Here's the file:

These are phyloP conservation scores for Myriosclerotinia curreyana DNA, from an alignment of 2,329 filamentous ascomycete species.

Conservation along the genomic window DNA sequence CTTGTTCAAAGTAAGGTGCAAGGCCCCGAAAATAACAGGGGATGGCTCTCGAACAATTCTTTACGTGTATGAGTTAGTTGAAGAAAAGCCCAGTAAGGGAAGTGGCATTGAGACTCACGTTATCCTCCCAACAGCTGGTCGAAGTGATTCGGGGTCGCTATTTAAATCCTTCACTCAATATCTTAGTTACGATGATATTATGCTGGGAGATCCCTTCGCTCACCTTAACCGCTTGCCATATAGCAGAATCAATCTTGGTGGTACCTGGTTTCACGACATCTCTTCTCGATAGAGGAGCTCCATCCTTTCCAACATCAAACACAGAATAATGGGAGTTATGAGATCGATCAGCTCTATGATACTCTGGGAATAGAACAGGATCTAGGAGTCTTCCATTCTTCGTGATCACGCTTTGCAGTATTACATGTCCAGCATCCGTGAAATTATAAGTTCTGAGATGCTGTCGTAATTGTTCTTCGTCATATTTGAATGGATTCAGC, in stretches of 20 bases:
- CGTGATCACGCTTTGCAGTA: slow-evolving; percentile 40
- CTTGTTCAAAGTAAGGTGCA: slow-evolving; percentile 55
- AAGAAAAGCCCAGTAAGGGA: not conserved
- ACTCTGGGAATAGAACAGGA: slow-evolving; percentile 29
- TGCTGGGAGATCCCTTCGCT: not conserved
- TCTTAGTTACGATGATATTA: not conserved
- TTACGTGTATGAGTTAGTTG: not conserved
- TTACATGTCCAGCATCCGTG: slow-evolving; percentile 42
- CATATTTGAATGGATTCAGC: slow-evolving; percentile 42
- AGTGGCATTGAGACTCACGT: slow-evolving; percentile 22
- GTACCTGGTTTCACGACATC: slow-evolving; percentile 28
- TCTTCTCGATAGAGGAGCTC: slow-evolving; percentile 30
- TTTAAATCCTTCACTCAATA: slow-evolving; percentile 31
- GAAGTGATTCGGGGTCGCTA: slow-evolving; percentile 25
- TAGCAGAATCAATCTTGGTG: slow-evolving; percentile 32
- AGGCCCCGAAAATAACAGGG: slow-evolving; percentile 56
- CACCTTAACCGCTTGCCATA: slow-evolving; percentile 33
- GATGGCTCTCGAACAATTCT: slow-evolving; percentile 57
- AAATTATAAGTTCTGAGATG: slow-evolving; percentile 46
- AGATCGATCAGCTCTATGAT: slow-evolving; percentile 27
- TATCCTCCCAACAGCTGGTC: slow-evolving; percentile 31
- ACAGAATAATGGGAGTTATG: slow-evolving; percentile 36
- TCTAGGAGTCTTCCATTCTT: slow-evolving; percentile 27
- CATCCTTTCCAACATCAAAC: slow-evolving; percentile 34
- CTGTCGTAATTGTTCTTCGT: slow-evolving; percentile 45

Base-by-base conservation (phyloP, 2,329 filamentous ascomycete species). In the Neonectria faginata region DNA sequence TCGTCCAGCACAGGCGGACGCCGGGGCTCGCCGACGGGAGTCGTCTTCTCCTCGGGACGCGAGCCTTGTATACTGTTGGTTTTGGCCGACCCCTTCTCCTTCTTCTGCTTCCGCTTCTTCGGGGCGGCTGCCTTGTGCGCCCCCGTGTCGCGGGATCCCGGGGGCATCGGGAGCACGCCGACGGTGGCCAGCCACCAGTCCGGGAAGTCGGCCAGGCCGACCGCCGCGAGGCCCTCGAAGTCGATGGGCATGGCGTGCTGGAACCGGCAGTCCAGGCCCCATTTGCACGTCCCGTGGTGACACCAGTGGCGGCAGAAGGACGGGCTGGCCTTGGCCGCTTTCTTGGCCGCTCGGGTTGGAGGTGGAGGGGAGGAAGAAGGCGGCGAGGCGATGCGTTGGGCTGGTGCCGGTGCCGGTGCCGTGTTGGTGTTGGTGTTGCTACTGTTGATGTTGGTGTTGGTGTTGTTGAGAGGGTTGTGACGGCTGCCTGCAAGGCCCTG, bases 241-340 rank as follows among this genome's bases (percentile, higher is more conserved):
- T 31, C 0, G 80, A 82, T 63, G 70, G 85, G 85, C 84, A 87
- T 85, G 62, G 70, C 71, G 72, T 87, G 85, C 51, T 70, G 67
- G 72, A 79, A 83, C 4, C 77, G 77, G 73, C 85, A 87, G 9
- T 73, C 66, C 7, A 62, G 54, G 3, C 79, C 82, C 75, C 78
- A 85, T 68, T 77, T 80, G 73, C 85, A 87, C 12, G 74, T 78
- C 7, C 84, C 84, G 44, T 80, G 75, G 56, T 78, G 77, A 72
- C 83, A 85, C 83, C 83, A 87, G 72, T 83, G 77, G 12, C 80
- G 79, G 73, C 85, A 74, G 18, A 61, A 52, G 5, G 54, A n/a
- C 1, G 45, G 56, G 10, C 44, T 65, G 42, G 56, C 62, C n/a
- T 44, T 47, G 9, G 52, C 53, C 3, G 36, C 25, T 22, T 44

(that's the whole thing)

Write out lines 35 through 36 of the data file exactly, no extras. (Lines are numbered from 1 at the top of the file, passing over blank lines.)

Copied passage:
- C 83, A 85, C 83, C 83, A 87, G 72, T 83, G 77, G 12, C 80
- G 79, G 73, C 85, A 74, G 18, A 61, A 52, G 5, G 54, A n/a